Thursday, August 15, 2013

Gib; Museums; Bloody beggars; Nice buildings; A Mashad mosque?; And a charunga at work.

Well, the Gibraltar farce seems to have lost its Page 1 status here in Spain, though it's reported in the UK media that the government there is considering hitting Spain where it really hurts - the tourism business. I'm not sure what they can legally do but it'll be interesting to see what happens next. Meanwhile, the Spanish government has wrapped itself in the cloak of environmentalism in order to attack the root cause of this unholy spat, the creation of an artificial reef by the Gib government in disputed waters off The Rock. This is truly rich coming from a government which has not only permitted but encouraged the rape of its coastline. And is still doing so, via the dilution of its Coastal Law. But hypocrisy is not confined to Spanish governments, of course.

Pontevedra has a lovely little museum, housing a rather eclectic collection of items. A couple of years or more after it was completed, these are finally being moved to an ugly new granite and glass building down behind what used to be a Jesuit convent, now the town's archive. Ten years ago, I offered to translate (for free) all the labels in the old museum, to be told there wasn't space for this but they'd call me in a couple of years (2006), when everything would be moved to the new building. Well, they didn't and I'm not holding my breath. I've learnt over the years that offers of free translation aren't welcome. They deprive someone of the chance to give the work to a relative who once knew someone who said they spoke English. And now has access to Google Translate.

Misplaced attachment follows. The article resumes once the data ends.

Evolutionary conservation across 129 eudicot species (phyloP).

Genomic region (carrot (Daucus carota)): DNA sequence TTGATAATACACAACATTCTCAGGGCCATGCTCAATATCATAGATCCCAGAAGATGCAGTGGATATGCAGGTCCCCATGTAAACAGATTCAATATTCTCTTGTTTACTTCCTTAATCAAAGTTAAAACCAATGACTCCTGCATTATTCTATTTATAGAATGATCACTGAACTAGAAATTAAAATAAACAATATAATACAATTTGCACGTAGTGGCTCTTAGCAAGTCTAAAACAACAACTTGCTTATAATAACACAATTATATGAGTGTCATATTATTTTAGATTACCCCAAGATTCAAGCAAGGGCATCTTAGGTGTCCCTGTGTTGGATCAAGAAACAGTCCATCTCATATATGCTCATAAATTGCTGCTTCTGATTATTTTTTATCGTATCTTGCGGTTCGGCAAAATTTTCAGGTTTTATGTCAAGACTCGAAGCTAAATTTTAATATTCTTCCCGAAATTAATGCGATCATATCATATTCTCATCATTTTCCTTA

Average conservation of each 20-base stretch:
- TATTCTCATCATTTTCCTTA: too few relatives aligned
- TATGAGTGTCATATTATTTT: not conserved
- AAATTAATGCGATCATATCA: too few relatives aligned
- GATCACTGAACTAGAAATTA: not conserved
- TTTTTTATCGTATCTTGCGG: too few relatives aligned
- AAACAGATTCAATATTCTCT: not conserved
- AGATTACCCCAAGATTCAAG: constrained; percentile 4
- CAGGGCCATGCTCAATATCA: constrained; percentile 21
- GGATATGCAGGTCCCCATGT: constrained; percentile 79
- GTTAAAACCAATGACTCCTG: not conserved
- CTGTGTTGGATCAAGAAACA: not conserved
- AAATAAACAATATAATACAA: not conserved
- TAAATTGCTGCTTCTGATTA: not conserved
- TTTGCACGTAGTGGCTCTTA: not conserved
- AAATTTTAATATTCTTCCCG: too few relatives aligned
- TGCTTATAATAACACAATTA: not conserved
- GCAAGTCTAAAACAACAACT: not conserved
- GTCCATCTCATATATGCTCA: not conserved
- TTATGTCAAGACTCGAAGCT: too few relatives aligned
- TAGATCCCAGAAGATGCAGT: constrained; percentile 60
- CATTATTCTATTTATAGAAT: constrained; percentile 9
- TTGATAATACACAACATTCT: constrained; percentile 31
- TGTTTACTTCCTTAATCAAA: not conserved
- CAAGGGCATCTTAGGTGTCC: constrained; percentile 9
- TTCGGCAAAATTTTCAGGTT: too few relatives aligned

I don't know whether it's La Crisis but Pontevedra this summer seems quite overrun with beggars of every description. Does this take place in other EU countries? I don't recall it happening down in Portugal but I may be wrong. As we're going there tomorrow, I'll have a chance to check. It is, of course, a bloody nuisance being interrupted every 2 or 3 minutes as you're trying to read a paper but it's also more difficult than ever deciding who merits something. Certainly not the woman I've seen begging for more than ten years and whose clothes have got more and more decent - fashionable even - over the years. Nor the irritating druggies who tootle on a recorder for 10 seconds and then put on what passes with them for charm. Truth be told, I tend to take a-plague-on-all-your-houses approach to this daily problem.

There has to be a book in it. Spain's railway stations are often charming and sometimes outstanding. This is the building which used to be Pontevedra's central station, before the line was moved to the north of the city and a new station built on the eastern outskirts.

And talking of Pontevedra's fine buildings, here's the newly cleaned and tarted up town hall, built in the style of our Portuguese near neighbours:-